“The Dresden atrocity, tremendously expensive and meticulously planned, was so meaningless, finally, that only one person on the entire planet got any benefit from it. I am that person. I wrote this book, which earned a lot of money for me and made my reputation, such as it is. One way or another, I got two or three dollars for every person killed. Some business I'm in.”


Many students of history idolise war leaders, even if they had committed  atrocities – just because it all happened a long time ago and there is still some glamor attached to them. Napoleon Bonaparte is one. Apart from winning many battles he also totally altered Europe’s legal system. He also led his army into alien freezing territory and abandoned it on his retreat from Moscow. He didn’t do much better in Egypt, where his fleet was beaten on the Nile. Combined with the Spanish he was also comprehensively beaten at a naval battle at Trafalgar.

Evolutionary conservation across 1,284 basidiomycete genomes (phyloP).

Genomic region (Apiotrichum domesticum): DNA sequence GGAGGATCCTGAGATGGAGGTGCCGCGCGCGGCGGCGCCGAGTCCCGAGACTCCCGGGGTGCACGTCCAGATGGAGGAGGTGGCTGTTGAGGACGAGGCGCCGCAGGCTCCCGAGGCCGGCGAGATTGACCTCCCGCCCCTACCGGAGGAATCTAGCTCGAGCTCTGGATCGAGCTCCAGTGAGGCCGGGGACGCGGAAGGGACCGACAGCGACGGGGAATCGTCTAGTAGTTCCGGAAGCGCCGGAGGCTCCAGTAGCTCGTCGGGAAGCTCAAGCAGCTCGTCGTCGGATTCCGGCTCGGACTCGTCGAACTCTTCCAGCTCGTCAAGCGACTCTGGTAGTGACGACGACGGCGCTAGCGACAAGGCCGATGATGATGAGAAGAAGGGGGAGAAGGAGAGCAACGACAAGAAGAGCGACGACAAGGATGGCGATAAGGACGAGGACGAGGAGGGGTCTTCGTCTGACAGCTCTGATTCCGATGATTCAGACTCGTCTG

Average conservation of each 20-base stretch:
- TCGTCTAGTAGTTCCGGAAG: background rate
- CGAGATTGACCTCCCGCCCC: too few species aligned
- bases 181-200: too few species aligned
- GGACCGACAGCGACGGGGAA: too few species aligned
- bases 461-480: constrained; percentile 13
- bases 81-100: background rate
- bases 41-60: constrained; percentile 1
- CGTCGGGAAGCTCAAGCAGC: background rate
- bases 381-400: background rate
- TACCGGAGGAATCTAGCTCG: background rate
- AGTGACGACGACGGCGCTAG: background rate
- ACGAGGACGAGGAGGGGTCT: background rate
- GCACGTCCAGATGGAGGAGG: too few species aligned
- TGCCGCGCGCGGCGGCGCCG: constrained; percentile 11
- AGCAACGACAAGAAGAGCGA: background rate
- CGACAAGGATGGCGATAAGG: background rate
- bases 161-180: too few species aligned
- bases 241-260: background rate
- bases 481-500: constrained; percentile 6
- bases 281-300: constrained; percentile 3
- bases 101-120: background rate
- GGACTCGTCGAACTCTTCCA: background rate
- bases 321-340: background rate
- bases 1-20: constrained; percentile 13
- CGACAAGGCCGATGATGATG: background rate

Another hero – Alexander the Great – died in his early thirties. During his short but intense military career, he dragged his faithful troops all the way from today’s Macedonia to India, and left them to make their own way home from Babylon. He rejuvenated Egypt’s culture by adding some Hellenistic touches to it and his commandants became governors of various provinces in the Holy Lands.


I shall never idolise these leaders, including Hitler, who apart from a very cruel racist streak proved to be – initially – a brilliant general. He conquered most of Europe, but lost the plot after Stalingrad. One could say that he prolonged the war by good two years. He sidelined his professional generals, took their job, executed many, including Rommel and stood in the way of peace and surrender talks which have saved hundreds of thousands of civilian and military lives.


The devastation was monumental. On the way to Rotterdam in December 1948 (three and a half years after the war’s end) I walked four blocks of (Nuremburg (Germany) and all I saw was cleared bitumen roads and heaps of rubble where houses used to stand. Iin Rotterdam (Holland) the roads and properties were all cleared.) Yet, within a few decades most of the countries recovered from the destruction, reconstructed and prospered.

Let us hope that we can keep these lunatic geniuses at bay for a long time.